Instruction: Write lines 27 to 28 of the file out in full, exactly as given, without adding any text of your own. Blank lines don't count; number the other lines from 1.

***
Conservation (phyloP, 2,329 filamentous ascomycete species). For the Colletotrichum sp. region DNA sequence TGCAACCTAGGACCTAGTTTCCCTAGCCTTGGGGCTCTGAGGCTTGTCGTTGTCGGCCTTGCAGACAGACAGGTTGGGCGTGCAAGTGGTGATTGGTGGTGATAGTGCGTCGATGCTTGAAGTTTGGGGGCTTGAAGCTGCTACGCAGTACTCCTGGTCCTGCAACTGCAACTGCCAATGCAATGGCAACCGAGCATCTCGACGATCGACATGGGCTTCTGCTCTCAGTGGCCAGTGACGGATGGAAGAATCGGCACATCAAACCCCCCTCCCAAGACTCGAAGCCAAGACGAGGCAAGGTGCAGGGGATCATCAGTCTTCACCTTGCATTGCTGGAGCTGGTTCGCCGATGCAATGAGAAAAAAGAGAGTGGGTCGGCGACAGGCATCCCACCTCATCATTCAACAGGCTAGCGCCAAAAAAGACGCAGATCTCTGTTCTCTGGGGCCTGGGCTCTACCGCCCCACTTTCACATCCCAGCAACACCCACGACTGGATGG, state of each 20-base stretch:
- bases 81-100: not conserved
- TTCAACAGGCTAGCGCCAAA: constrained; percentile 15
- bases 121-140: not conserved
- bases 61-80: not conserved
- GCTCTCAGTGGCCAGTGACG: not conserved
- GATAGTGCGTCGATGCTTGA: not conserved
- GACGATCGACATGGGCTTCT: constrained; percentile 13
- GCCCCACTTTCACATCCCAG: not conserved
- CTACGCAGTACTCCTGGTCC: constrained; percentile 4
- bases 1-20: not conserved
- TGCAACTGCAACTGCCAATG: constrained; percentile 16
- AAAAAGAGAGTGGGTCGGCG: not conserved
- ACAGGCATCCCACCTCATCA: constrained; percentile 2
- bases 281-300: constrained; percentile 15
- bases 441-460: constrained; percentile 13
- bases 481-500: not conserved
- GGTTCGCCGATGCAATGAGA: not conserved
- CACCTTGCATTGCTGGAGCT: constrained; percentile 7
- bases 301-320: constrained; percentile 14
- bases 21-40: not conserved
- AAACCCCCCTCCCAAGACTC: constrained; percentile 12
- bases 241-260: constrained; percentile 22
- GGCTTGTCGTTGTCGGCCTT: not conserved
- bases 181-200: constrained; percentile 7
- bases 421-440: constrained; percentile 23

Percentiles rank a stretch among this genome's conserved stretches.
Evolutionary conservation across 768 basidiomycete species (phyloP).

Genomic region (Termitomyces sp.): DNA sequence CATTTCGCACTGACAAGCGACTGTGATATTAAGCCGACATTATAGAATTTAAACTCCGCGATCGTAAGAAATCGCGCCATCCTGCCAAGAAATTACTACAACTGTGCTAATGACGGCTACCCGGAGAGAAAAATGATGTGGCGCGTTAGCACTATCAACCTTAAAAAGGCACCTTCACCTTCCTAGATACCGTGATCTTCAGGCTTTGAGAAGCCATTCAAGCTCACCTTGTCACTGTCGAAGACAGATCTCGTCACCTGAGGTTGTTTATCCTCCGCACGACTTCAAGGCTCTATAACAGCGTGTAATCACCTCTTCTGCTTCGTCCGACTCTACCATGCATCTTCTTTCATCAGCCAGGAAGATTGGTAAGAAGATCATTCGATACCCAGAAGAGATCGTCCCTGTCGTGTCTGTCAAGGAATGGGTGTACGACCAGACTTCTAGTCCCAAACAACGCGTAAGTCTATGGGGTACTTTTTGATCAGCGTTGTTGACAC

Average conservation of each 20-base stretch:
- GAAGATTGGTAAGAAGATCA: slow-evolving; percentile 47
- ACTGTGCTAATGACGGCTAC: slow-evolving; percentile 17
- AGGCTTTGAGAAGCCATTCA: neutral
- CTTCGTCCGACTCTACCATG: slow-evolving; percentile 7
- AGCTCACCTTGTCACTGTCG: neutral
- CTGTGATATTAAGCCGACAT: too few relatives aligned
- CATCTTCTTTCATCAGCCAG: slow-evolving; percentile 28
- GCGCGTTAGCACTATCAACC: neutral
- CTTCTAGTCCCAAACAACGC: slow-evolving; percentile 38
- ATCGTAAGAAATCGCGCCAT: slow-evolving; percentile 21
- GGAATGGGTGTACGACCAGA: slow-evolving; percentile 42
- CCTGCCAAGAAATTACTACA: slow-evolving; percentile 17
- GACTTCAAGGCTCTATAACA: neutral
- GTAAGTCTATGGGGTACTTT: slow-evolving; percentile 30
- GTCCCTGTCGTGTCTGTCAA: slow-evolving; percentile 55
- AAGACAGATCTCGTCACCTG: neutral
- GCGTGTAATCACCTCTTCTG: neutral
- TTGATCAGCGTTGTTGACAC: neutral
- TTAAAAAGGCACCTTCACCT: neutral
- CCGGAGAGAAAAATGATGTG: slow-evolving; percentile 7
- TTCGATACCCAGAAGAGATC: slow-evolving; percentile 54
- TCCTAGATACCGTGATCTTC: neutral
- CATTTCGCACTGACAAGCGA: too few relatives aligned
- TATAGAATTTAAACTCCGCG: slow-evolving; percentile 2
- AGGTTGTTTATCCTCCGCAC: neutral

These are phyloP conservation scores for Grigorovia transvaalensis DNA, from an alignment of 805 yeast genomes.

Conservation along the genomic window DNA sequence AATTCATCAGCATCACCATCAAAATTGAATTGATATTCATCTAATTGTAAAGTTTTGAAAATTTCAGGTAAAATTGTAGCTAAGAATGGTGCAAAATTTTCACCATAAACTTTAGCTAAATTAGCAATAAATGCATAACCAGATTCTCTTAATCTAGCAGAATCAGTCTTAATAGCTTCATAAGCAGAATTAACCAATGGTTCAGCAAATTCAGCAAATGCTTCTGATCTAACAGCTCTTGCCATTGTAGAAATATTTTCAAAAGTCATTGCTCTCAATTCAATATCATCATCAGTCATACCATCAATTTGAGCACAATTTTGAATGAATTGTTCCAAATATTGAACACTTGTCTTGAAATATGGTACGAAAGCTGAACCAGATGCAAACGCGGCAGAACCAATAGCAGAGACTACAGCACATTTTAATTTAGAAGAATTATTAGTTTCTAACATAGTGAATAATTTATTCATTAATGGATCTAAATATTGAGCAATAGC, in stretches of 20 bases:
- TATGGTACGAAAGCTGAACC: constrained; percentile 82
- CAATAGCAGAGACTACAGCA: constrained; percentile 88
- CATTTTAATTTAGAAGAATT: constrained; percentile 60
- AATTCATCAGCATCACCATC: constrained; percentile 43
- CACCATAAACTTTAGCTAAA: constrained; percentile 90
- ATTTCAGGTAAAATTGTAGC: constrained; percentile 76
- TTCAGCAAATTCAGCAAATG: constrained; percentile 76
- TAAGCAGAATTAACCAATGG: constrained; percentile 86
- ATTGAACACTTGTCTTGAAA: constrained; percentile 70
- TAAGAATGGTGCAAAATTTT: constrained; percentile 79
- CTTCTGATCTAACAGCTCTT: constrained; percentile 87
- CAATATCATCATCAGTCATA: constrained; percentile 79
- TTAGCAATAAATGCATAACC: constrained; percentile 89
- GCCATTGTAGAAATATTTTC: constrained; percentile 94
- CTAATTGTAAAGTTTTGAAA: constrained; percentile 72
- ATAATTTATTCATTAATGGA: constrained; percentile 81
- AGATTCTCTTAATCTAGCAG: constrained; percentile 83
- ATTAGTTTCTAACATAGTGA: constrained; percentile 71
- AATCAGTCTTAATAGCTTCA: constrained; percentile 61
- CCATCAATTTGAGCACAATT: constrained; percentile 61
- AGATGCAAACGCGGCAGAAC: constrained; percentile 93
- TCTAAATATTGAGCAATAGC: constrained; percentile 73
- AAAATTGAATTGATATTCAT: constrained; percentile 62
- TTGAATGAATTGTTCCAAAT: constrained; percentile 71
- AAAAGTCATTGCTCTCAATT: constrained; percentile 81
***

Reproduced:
Percentiles rank a stretch among this genome's conserved stretches.
Evolutionary conservation across 768 basidiomycete species (phyloP).